racial inequality in the South in the years following Reconstruction. 2 The Civil Rights Act of 1875 The Civil Rights Act of 1875, enacted on March 1, 1875, directed that "all persons within the jurisdiction of the United States shall be entitled to the full and equal enjoyment of the accommodations, advantages, facilities, and privileges of inns, public conveyances on land or water, theaters, and other places of public amusement," subject only to any limitations "established by law, and applicable alike to citizens of every race and color, regardless of any previous condition of servitude." The Act provided for both civil and criminal penalties for violations of its provisions; victims of discrimination could sue for damages of $500-$1000, or bring criminal charges with potential sentences ranging from 1-12 months in prison. The Act also provided for both civil and criminal penalties for district attorneys who failed to prosecute violations; victims of discrimination whose cases were not pursued could sue for $500 in damages, or bring misdemeanor charges with potential fines ranging from $1000-$5000. These provisions were all ruled unconstitutional in The Civil Rights Cases, issued on October 15, 1883, on the grounds that Congress lacked the power under either the Thirteenth or Fourteenth Amendments to enact these provisions.2 Historians of the period generally agree that the Act was broadly ineffective, and that therefore the Court's ruling in The Civil Rights Cases also had little effect (Franklin 1974, Gillette 1979, 2This ruling consolidated five separate cases brought under the Civil Rights Act of 1875, namely United States v. Stanley, United States v. Ryan, United States v. Nichols, United States v. Singleton, and Robinson v. Memphis & Charleston R.R. Co. Despite its earlier ruling that the interstate commerce clause requires that prohibitions on withinstate racial discrimination by common carriers operating between the states "must come from Congress and not from the States" (Hall v. De Cuir, 95 U. S. 485 (1877)), the Supreme Court did not evaluate the constitutionality of the CRA of 1875 under the interstate commerce clause. The statute itself did not specify a constitutional justification. 4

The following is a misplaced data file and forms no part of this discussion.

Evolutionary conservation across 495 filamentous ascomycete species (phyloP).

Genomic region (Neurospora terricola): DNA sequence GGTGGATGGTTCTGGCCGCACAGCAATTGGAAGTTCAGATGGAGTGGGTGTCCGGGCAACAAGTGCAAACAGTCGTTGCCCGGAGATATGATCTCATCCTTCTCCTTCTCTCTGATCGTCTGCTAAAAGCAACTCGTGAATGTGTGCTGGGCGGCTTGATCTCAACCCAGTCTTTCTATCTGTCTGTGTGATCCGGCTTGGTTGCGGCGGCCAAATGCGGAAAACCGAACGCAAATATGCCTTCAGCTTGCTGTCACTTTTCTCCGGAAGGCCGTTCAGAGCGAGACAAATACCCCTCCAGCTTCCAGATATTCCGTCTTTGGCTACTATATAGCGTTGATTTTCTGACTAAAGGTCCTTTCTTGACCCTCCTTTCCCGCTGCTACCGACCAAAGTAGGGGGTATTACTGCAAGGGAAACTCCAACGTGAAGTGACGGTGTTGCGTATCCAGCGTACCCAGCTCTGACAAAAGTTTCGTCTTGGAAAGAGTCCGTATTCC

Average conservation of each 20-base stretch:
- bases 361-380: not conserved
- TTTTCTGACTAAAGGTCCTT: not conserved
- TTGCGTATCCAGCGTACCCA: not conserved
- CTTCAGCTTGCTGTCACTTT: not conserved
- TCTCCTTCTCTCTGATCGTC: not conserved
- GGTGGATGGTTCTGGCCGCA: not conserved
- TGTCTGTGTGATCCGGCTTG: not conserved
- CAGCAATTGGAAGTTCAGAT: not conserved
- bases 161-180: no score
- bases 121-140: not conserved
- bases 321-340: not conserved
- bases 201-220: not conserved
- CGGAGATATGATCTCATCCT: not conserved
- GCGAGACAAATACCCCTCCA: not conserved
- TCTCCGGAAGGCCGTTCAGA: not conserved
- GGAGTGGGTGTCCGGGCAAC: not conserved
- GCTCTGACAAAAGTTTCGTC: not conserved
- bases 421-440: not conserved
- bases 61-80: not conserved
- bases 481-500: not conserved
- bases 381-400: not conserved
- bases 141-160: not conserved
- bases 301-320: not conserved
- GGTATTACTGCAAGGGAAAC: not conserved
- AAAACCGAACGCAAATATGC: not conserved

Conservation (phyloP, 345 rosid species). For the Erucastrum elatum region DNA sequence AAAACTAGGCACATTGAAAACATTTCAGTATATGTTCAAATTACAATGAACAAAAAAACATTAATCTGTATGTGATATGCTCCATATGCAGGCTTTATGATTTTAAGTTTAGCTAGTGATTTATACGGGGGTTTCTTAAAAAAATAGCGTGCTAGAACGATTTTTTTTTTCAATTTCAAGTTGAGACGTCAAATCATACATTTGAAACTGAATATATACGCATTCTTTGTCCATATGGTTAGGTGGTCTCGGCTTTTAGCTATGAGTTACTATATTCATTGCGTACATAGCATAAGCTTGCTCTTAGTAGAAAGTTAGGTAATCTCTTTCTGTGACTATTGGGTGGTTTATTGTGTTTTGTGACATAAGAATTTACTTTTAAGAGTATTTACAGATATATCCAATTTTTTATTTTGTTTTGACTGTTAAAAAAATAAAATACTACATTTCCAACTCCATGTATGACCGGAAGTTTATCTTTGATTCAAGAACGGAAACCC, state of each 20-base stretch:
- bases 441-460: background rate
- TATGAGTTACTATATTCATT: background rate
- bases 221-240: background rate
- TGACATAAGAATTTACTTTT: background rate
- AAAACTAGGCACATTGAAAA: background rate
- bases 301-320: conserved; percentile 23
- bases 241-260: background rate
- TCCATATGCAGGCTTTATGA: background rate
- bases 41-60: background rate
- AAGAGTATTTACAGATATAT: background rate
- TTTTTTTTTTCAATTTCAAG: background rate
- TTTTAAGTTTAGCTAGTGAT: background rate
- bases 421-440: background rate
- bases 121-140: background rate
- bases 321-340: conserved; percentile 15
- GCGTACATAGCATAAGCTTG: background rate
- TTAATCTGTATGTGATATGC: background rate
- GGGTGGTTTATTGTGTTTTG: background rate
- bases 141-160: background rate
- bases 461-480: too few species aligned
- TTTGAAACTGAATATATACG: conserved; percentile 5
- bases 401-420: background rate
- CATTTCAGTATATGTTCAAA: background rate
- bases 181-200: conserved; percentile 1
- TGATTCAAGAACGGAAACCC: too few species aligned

Wright 1985, Foner 1988). Yet there are several reasons to reconsider this consensus. First, the Act's provisions had teeth. In 2013 dollars, the damages available for victims of discrimination ranged from approximately $10,500 to $21,000, while the average African American family in- come of the time was only approximately $5,250 per year (Ng and Virts 1989). For purposes of comparison, Title II of the Civil Rights Act of 1964 provided for neither civil nor criminal penal- ties, offering only injunctive relief. A contemporaneous criticism of the CRA of 1875 was in fact that the size of its civil penalties would induce enterprising plaintiffs' attorneys to solicit African American clients to test the law's provisions, with the expectation that any awarded damages would be shared between plaintiff and attorney (The New York Times, March 14, 1875). The Act's provi- sions were at least sufficient to induce civil litigation even in the states presumably most hostile to its provisions (i.e., those without state-level public accommodations statutes). Within days of the Act's passage, civil suits were filed in many of these states, including Virginia, Louisiana, North Carolina, Texas, Maryland, Tennessee, Arkansas, Georgia, Mississippi, Kentucky, Florida, and Missouri (Franklin 1974).3 Likewise, in 2013 dollars district attorneys who failed to pursue criminal prosecutions under the Act could be sued for $10,500 in damages, and faced fines ranging from $21,000 to $105,000. These provisions, also absent from Title II of the 1964 CRA, appear to have made at least some kind 3Some, although not all, of these cases resulted in judgments in favor of the plaintiffs. See, for example, U.S. v. Dodge, 25 Fed. Cas. No. 14976 (W.D. TX 1877), finding for the plaintiff in a suit against a Texas railroad for refusing to accommodate a black woman in the "Ladies" car. Although questions were raised about the Act's constitutionality in some of these cases, many judges rejected these challenges. Judge Robert Dick of the Western District of North Carolina, for example, dismissed a grand jury's query about the Act's constitutionality in April 1875: "The constitutionality of the Civil Rights bill has been asserted by the deliberate action of Congress, composed of many able lawyers and wise and enlightened statesmen, and...[was] a question which that body carefully considered and acted upon under the solemn sanction of official obligation" (Franklin 1974, 231). Judge Amos Morrill of the Eastern District of Texas threatened the editor of the Galveston News with contempt for questioning the Act's constitutionality in May 1875. Judge Alexander Rives of the Western District of Virginia likewise explicitly upheld the Act's constitutionality in October 1875 (Ibid.). 5